Insufficient knowledge of the case law of the European Court of Human Rights remains

Insufficient knowledge of the case law of the European Court of Human Rights remains

The Center for Democracy and Human Rights (CEDEM) is implementing the project “For the Prohibition of Torture and Inhuman Behavior – Perceptual Norms in the Practice of the Montenegrin Legal Order”, which was financially supported by the Ministry of Justice of Montenegro. As part of this project, a seminar “Implementation of Article 3 of the European Convention on Human Rights” was held from 29 to 30 September 2020 at the Bianca Hotel in Kolasin. The seminar was realized for 25 representatives of Montenegrin regular courts and state prosecutor’s offices

In light of the topic, the director of CEDEM, Milena Bešić, initially commented that the European Convention on Human Rights is the first and most important international human rights instrument that seeks to protect a wide range of civil and political rights. It does so primarily by representing an international treaty that legally binds the High Contracting Parties on the one hand, and on the other hand establishes a system of supervision over the protection of human rights at the internal level. She emphasized that with regard to Montenegro, the Convention entered into force on 3 March 2004 and is an integral part of Montenegro’s domestic legal system and takes precedence over national laws because Article 9 of the Montenegrin Constitution stipulates that they are ratified and published. treaties and generally accepted rules of international law are an integral part of the domestic legal order, and take precedence over domestic law and are directly applicable when relations are governed differently from domestic law. This also applies to the judgments of the European Court of Human Rights that have been passed in relation to Montenegro.

On the first day, Valentina Pavličić, Montenegro’s representative before the European Court of Human Rights, spoke in the introductory part about the effect of extraterritoriality and the existence of numerous judgments from the case law of the European Court dealing with these issues. v Moldova and Russia relating to the torture and ill-treatment of applicants in a territory under the control of another State within the internationally recognized territory and the formal jurisdiction of the State to which it belongs. During the second session, attention was focused on the evidence obtained in violation of Article 3 and practical work in relation to the above, in order for the representatives of the judiciary to work more efficiently on cases of torture. The third and fourth sessions of the first day of the seminar were chaired by Zdenka Perović, Deputy Ombudsman, who spoke about the application of Article 3 of the ECHR in the context of protective measures, NPM practice and the state’s obligation to protect against abuse. investigation and law enforcement.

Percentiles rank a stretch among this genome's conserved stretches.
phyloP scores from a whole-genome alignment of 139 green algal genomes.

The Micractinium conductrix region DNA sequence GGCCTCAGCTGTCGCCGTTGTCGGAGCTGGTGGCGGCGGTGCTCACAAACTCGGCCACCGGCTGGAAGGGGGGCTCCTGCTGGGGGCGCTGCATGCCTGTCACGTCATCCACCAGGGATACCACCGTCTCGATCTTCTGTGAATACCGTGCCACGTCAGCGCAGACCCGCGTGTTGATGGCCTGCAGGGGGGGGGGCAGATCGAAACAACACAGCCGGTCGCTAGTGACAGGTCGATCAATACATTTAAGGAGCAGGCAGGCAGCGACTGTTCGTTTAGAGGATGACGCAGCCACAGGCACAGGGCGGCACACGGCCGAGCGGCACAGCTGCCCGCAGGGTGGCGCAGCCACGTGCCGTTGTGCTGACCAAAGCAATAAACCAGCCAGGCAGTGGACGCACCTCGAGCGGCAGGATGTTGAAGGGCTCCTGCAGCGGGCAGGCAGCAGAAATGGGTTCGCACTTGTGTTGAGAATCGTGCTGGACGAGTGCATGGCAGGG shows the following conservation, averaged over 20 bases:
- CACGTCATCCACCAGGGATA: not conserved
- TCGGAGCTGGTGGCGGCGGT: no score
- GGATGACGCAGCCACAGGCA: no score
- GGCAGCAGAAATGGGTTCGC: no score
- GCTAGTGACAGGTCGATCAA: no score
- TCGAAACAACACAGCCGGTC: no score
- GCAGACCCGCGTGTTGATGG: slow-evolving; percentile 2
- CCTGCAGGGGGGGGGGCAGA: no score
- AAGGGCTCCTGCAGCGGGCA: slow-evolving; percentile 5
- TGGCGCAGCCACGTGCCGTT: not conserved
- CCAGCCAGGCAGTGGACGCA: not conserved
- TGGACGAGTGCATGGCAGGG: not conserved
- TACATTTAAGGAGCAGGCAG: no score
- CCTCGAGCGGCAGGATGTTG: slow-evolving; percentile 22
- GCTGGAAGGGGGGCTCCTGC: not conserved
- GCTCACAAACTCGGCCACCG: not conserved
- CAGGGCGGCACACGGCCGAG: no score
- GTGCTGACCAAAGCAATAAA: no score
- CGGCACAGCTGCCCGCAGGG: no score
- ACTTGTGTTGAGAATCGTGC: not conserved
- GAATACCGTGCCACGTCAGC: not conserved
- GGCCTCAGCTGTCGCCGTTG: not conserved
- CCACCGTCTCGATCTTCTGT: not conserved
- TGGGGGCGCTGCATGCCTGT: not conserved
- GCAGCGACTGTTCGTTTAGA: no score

On the second day of the seminar, Pavličić spoke about the positive obligations of conducting an investigation and the standards of effective investigation, procedural obligations and the fight against impunity, as well as civil remedies. In this part, Pavličić referred to the demands of the investigation and punishment of those responsible, and the procedural obligation that requires an “effective, adequate and accessible remedy” through which the victim can be awarded compensation when possible. Pavlicic emphasized that, in addition to conducting an effective investigation, the European Court also requires standards regarding the effectiveness of domestic remedies that state authorities should provide to all those citizens who consider themselves alleged victims of abuse. These remedies stem from a combination of the prohibition of ill-treatment and Article 13 of the Convention.

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